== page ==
When it wasn’t really possible for me to hide my bald patch anymore, my mum decided we were 100% going to see a doctor, which we did. Five minutes before we left I drew a Christmas card for the GP, hoping we would all be distracted by my half-arsed art skills and forget to discuss the matter at hand. It didn’t work – instead, he spent 10 minutes ignoring me and saying things like “She probably just has an itchy scalp” to my mum.
On the evening of my 10th birthday, my grandma told me she’d arranged a surprise for me – it turned out she’d booked me in for a skincare and hair-styling session with her friend, who ran (and still runs) a beauty salon of sorts. It was a present which would have been perfect for 10 year-old me, had I not been so preoccupied by how little hair I had left at the front of my head and how desperate I was for my family and friends not to notice. I wanted to feel happy but instead I just felt like I was about to throw up.
As my nearest and dearest sang HAP-PY BIRTH-DAY DEAR SO-PHIIIIIE around the dining room table I started to cry. Amid excuses of “stomach ache” I ran to the bathroom, locked myself in and let myself bawl. Twenty minutes later I was persuaded to return, red-faced and snotty, to blow out my candles.
And the moral of the story was: Mental health diagnoses in 1999 weren’t always so hot, OR: if you can determine what ails ya via the front cover of a 20p magazine but your doctor remains clueless there’s probably something wrong. Bonus points if you read that like an old book title or a Fall Out Boy song.
I was turning 12, and I decided that Pizza Hut would be the best place to celebrate this fact. My friends from primary school and I had formed a sort-of tight-knit group with the other girls in our new class and we’d started an in-house trend of going to restaurants for each others’ birthdays and talking shit about whoever went to the toilet.
My parents asked if their supervision was required at my Grown Up Birthday Soiree and I thought long and hard, eventually deciding that no, I was old enough to deal on my own. “I don’t have any money, though,” I said, and my dad reassured me that he would be on-hand to pay the Hut for eight Hawaiians and several uneaten Ice-Cream Factory bowls. We agreed that he and my mum would go and wait in the car while we ate, and I felt kind of mean but also kind of aDuLt. Maybe I would have a mocktail. Maybe I would hit it off with another 12 year-old who happened to be celebrating his birthday at the table next to us. Maybe everyone in attendance would learn that there in fact was one party like an S-Club party, and that it was SOPHIE’S PARTY.
In the end none of those things happened, partly because expectations rarely live up to reality but mostly because groups of tween girls aren’t particularly nice and will go to extreme lengths to make you feel like life would be better for everyone if you moved to Russia and never returned. One friend told me my party sucked and refused to eat her pizza. Another girl commented on my t-shirt of choice and told me in a very sweet voice that I wore it FAR more often than was socially acceptable. There is no denying she was right but she was also a passive aggressive pain in the ass AND her dreams of becoming a Playboy Bunny never came true, so whatever.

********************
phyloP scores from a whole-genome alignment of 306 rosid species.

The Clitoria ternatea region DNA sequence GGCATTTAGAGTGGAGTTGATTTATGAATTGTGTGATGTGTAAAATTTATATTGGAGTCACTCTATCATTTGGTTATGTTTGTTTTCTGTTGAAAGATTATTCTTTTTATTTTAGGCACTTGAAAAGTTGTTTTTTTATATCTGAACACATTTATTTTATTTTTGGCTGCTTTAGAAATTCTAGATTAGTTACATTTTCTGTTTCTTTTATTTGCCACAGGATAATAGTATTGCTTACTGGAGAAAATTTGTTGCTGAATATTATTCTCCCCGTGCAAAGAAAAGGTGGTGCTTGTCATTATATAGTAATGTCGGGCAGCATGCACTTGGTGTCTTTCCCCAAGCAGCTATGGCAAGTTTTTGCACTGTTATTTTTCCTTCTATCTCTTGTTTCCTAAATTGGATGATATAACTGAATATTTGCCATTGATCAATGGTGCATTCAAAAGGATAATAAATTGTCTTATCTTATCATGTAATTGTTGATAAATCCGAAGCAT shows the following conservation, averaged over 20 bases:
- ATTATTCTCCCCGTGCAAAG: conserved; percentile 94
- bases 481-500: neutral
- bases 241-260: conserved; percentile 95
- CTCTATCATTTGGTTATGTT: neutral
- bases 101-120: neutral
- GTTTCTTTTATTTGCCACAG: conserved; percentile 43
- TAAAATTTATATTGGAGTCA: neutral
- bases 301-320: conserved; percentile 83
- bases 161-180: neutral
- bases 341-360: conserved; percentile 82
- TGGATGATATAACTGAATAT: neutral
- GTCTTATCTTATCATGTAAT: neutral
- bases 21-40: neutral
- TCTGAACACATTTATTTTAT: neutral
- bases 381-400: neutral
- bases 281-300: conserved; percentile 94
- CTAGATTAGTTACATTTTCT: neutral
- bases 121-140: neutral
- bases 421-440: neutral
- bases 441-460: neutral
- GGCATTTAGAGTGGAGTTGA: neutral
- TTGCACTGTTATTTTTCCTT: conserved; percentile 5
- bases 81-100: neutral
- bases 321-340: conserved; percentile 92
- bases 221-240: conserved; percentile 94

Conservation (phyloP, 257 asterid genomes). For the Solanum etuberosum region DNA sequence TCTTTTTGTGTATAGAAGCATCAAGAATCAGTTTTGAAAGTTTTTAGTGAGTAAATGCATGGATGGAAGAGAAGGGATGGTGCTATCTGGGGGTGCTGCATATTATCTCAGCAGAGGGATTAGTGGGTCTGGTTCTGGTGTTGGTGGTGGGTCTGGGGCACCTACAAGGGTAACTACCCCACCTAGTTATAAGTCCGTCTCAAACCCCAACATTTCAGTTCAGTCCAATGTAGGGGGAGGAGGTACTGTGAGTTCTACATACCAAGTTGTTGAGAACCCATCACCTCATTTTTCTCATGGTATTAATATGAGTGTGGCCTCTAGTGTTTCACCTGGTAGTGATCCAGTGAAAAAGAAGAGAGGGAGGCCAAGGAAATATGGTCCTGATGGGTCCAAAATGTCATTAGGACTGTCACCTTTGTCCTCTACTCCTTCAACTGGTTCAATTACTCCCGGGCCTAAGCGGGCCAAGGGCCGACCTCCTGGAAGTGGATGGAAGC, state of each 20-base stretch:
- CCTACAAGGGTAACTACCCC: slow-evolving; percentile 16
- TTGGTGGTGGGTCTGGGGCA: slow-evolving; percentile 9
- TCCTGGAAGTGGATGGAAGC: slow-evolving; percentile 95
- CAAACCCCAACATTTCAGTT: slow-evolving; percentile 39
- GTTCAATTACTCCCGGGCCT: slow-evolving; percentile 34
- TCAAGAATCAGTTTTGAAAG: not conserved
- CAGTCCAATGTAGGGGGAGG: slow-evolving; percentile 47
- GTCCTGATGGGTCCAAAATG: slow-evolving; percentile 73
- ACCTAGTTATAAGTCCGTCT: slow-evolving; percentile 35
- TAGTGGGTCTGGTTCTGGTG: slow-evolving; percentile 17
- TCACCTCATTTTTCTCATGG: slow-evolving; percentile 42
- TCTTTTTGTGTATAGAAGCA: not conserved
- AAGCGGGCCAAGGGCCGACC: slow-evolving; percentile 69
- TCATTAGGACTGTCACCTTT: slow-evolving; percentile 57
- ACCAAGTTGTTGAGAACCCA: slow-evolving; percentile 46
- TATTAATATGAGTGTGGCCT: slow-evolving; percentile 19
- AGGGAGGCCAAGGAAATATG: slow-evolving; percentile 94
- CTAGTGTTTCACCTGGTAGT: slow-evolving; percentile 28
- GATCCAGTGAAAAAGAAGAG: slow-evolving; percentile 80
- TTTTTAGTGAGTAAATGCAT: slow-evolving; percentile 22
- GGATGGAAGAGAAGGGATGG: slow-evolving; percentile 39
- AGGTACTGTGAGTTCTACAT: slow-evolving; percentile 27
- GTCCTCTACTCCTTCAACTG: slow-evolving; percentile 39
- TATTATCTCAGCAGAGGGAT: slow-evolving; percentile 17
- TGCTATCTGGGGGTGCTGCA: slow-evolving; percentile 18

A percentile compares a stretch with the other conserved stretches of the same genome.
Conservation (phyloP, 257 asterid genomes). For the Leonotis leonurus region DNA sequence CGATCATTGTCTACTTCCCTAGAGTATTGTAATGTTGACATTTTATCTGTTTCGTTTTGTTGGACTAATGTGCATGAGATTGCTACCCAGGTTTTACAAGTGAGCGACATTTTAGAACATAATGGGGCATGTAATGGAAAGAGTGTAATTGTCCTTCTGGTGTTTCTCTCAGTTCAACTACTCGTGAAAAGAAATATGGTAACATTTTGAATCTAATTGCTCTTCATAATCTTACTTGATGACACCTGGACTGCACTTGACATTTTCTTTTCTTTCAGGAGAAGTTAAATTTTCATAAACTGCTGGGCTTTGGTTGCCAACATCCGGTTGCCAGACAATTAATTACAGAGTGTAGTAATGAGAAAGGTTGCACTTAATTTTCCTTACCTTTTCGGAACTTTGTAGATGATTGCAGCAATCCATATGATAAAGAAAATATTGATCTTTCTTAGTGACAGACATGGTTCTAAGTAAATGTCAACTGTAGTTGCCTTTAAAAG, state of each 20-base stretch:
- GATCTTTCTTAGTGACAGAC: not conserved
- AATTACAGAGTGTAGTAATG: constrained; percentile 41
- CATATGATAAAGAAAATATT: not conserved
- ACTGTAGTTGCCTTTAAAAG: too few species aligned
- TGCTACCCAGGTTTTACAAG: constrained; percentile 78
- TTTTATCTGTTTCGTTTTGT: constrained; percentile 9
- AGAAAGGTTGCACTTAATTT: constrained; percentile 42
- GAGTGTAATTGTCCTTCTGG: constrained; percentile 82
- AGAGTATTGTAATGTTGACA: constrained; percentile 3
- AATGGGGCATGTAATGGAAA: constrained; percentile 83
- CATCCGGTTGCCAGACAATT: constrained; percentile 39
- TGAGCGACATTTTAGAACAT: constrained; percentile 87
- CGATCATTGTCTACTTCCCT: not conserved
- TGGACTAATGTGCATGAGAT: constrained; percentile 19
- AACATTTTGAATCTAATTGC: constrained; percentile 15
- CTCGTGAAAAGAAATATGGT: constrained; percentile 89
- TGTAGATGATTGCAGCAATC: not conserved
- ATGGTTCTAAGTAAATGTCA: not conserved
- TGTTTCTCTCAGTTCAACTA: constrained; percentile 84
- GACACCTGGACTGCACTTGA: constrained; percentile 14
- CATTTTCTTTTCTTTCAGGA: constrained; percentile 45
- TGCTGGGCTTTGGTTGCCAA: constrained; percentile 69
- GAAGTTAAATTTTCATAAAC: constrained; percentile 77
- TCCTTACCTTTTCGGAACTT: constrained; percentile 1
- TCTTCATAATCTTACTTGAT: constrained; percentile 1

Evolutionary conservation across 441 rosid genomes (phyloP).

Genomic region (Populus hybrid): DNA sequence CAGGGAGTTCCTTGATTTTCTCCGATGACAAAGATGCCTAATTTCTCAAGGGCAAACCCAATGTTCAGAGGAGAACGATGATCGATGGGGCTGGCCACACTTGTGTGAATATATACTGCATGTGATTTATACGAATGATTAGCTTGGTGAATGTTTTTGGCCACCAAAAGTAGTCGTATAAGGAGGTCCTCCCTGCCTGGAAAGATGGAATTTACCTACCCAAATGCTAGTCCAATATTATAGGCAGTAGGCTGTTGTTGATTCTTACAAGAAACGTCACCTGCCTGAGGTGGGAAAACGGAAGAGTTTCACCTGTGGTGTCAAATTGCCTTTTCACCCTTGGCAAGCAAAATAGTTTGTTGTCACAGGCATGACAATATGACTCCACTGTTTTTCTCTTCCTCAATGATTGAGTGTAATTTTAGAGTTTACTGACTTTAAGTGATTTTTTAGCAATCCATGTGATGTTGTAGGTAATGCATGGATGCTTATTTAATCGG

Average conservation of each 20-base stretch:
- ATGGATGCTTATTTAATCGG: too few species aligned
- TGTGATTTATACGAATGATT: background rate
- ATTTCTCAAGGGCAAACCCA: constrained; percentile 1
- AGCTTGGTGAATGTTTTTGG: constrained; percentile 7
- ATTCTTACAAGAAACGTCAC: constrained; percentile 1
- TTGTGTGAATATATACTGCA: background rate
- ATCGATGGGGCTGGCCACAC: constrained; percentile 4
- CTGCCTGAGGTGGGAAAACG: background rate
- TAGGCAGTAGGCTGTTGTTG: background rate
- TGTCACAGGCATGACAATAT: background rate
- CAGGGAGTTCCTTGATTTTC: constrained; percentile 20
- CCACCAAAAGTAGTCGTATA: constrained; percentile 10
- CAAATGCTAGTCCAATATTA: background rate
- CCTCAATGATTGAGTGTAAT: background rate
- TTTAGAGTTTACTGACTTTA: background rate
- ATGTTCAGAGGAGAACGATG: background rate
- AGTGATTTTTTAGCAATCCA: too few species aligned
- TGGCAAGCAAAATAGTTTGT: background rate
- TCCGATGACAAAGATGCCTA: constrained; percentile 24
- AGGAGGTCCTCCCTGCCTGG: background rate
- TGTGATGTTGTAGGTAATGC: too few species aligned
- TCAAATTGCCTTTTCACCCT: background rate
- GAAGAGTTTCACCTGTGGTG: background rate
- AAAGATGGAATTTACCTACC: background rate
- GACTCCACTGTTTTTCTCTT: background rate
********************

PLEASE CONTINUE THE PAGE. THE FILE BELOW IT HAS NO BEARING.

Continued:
When one of the other girls and I came back from the bathroom, we noticed that our friends went quiet and started to glance at each other in a way that screamed THERE ARE DRAWING PINS ON YOUR CHAIR IN THE NAME OF COMEDY!!! The seats turned out to be safe, so we awkwardly resumed our ice-cream eating, only to notice a weird flavour and be told there was a large helping of Pizza Hut’s finest chili powder stirred into it. I pretended to laugh along with everyone else, made a mental note of how many of my friends I would wish death upon if I ever met my fairy godmother, and then cried on the car ride home.
And the moral of the story was: Avoid insecure pre-teen girls that travel in packs and stick with the friends who are kind to you, even if there are only two of them.
I was turning 16, and it was 2006, which for some reason was the year that every single girl at my school decided they wanted to wear Escada perfume. Escada, for those who aren’t in the know, is in fact NOT the German dance music duo that sings Everytime We Touch. That’s Cascada. Escada is a brand, and back in the mid-noughties (maybe still to this day, who knows) it produced this really sickly-sweet perfume that smelled like teen-girl-angst, sticky dancefloors and alcopops. I don’t know if the popular girls at your secondary school had a scent, but ours did, and it was cigarette smoke they’d tried to mask with Escada. It didn’t work. I didn’t smoke and I don’t know why I wanted to smell like that.